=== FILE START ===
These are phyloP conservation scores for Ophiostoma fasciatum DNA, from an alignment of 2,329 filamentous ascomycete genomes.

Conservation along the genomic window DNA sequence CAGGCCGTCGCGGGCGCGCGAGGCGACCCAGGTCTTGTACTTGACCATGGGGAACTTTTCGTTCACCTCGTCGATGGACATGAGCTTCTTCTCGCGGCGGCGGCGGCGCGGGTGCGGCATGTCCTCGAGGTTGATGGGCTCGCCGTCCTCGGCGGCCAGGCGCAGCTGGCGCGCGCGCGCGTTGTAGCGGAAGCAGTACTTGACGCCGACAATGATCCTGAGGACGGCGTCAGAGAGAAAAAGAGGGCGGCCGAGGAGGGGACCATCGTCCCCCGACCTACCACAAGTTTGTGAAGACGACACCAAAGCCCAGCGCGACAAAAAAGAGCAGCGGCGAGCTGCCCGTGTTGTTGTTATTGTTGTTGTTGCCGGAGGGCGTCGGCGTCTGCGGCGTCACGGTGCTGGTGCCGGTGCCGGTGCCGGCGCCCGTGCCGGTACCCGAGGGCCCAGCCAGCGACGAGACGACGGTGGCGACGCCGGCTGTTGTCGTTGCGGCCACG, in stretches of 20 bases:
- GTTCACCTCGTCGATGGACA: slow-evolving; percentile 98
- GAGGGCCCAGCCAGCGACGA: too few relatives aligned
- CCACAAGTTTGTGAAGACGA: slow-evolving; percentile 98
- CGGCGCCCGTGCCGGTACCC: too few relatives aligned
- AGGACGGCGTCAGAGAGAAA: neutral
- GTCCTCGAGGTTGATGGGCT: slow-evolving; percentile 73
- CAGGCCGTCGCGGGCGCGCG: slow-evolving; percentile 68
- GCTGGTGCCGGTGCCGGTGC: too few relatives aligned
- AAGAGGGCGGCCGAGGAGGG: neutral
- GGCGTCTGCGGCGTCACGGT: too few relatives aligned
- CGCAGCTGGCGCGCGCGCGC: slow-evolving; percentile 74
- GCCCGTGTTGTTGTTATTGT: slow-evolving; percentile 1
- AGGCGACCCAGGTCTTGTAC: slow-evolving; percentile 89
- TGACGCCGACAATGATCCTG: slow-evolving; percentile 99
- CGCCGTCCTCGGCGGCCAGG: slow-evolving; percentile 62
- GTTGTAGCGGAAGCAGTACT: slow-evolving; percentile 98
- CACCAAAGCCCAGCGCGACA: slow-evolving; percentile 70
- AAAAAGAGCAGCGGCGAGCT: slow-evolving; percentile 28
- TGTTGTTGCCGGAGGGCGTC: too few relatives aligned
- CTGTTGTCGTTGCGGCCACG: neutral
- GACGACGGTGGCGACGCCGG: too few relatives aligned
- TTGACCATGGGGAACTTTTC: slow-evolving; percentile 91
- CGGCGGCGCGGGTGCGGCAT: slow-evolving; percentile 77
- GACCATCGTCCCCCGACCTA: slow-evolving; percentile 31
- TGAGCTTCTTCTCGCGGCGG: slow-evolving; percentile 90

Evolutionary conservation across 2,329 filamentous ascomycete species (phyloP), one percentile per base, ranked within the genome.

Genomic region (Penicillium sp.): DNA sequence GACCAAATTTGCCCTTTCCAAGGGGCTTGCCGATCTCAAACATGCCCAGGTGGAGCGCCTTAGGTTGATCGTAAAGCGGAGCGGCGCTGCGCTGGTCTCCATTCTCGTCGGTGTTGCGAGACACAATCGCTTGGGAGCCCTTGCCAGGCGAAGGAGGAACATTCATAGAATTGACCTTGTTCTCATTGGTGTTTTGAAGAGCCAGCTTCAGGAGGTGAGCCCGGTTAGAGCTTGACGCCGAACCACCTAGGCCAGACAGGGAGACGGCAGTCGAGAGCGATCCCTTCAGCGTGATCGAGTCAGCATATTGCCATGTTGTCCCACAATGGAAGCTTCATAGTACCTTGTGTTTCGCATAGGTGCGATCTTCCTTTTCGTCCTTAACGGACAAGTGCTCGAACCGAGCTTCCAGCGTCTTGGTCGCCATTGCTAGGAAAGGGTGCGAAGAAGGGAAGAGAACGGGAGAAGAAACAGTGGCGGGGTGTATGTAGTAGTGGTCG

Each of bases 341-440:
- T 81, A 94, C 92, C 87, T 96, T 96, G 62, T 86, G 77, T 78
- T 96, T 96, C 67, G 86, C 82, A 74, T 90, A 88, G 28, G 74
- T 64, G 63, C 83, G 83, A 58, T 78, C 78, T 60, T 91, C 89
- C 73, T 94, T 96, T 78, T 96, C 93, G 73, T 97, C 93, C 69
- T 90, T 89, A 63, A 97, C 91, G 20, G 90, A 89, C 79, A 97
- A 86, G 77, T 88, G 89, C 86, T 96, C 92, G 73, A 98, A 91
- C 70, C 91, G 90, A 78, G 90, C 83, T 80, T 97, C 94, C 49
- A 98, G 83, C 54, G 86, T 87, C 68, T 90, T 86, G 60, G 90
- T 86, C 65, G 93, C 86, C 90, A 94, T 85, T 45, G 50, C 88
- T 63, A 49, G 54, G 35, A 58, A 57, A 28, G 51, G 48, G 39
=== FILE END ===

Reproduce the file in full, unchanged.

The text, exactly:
These are phyloP conservation scores for Ophiostoma fasciatum DNA, from an alignment of 2,329 filamentous ascomycete genomes.

Conservation along the genomic window DNA sequence CAGGCCGTCGCGGGCGCGCGAGGCGACCCAGGTCTTGTACTTGACCATGGGGAACTTTTCGTTCACCTCGTCGATGGACATGAGCTTCTTCTCGCGGCGGCGGCGGCGCGGGTGCGGCATGTCCTCGAGGTTGATGGGCTCGCCGTCCTCGGCGGCCAGGCGCAGCTGGCGCGCGCGCGCGTTGTAGCGGAAGCAGTACTTGACGCCGACAATGATCCTGAGGACGGCGTCAGAGAGAAAAAGAGGGCGGCCGAGGAGGGGACCATCGTCCCCCGACCTACCACAAGTTTGTGAAGACGACACCAAAGCCCAGCGCGACAAAAAAGAGCAGCGGCGAGCTGCCCGTGTTGTTGTTATTGTTGTTGTTGCCGGAGGGCGTCGGCGTCTGCGGCGTCACGGTGCTGGTGCCGGTGCCGGTGCCGGCGCCCGTGCCGGTACCCGAGGGCCCAGCCAGCGACGAGACGACGGTGGCGACGCCGGCTGTTGTCGTTGCGGCCACG, in stretches of 20 bases:
- GTTCACCTCGTCGATGGACA: slow-evolving; percentile 98
- GAGGGCCCAGCCAGCGACGA: too few relatives aligned
- CCACAAGTTTGTGAAGACGA: slow-evolving; percentile 98
- CGGCGCCCGTGCCGGTACCC: too few relatives aligned
- AGGACGGCGTCAGAGAGAAA: neutral
- GTCCTCGAGGTTGATGGGCT: slow-evolving; percentile 73
- CAGGCCGTCGCGGGCGCGCG: slow-evolving; percentile 68
- GCTGGTGCCGGTGCCGGTGC: too few relatives aligned
- AAGAGGGCGGCCGAGGAGGG: neutral
- GGCGTCTGCGGCGTCACGGT: too few relatives aligned
- CGCAGCTGGCGCGCGCGCGC: slow-evolving; percentile 74
- GCCCGTGTTGTTGTTATTGT: slow-evolving; percentile 1
- AGGCGACCCAGGTCTTGTAC: slow-evolving; percentile 89
- TGACGCCGACAATGATCCTG: slow-evolving; percentile 99
- CGCCGTCCTCGGCGGCCAGG: slow-evolving; percentile 62
- GTTGTAGCGGAAGCAGTACT: slow-evolving; percentile 98
- CACCAAAGCCCAGCGCGACA: slow-evolving; percentile 70
- AAAAAGAGCAGCGGCGAGCT: slow-evolving; percentile 28
- TGTTGTTGCCGGAGGGCGTC: too few relatives aligned
- CTGTTGTCGTTGCGGCCACG: neutral
- GACGACGGTGGCGACGCCGG: too few relatives aligned
- TTGACCATGGGGAACTTTTC: slow-evolving; percentile 91
- CGGCGGCGCGGGTGCGGCAT: slow-evolving; percentile 77
- GACCATCGTCCCCCGACCTA: slow-evolving; percentile 31
- TGAGCTTCTTCTCGCGGCGG: slow-evolving; percentile 90

Evolutionary conservation across 2,329 filamentous ascomycete species (phyloP), one percentile per base, ranked within the genome.

Genomic region (Penicillium sp.): DNA sequence GACCAAATTTGCCCTTTCCAAGGGGCTTGCCGATCTCAAACATGCCCAGGTGGAGCGCCTTAGGTTGATCGTAAAGCGGAGCGGCGCTGCGCTGGTCTCCATTCTCGTCGGTGTTGCGAGACACAATCGCTTGGGAGCCCTTGCCAGGCGAAGGAGGAACATTCATAGAATTGACCTTGTTCTCATTGGTGTTTTGAAGAGCCAGCTTCAGGAGGTGAGCCCGGTTAGAGCTTGACGCCGAACCACCTAGGCCAGACAGGGAGACGGCAGTCGAGAGCGATCCCTTCAGCGTGATCGAGTCAGCATATTGCCATGTTGTCCCACAATGGAAGCTTCATAGTACCTTGTGTTTCGCATAGGTGCGATCTTCCTTTTCGTCCTTAACGGACAAGTGCTCGAACCGAGCTTCCAGCGTCTTGGTCGCCATTGCTAGGAAAGGGTGCGAAGAAGGGAAGAGAACGGGAGAAGAAACAGTGGCGGGGTGTATGTAGTAGTGGTCG

Each of bases 341-440:
- T 81, A 94, C 92, C 87, T 96, T 96, G 62, T 86, G 77, T 78
- T 96, T 96, C 67, G 86, C 82, A 74, T 90, A 88, G 28, G 74
- T 64, G 63, C 83, G 83, A 58, T 78, C 78, T 60, T 91, C 89
- C 73, T 94, T 96, T 78, T 96, C 93, G 73, T 97, C 93, C 69
- T 90, T 89, A 63, A 97, C 91, G 20, G 90, A 89, C 79, A 97
- A 86, G 77, T 88, G 89, C 86, T 96, C 92, G 73, A 98, A 91
- C 70, C 91, G 90, A 78, G 90, C 83, T 80, T 97, C 94, C 49
- A 98, G 83, C 54, G 86, T 87, C 68, T 90, T 86, G 60, G 90
- T 86, C 65, G 93, C 86, C 90, A 94, T 85, T 45, G 50, C 88
- T 63, A 49, G 54, G 35, A 58, A 57, A 28, G 51, G 48, G 39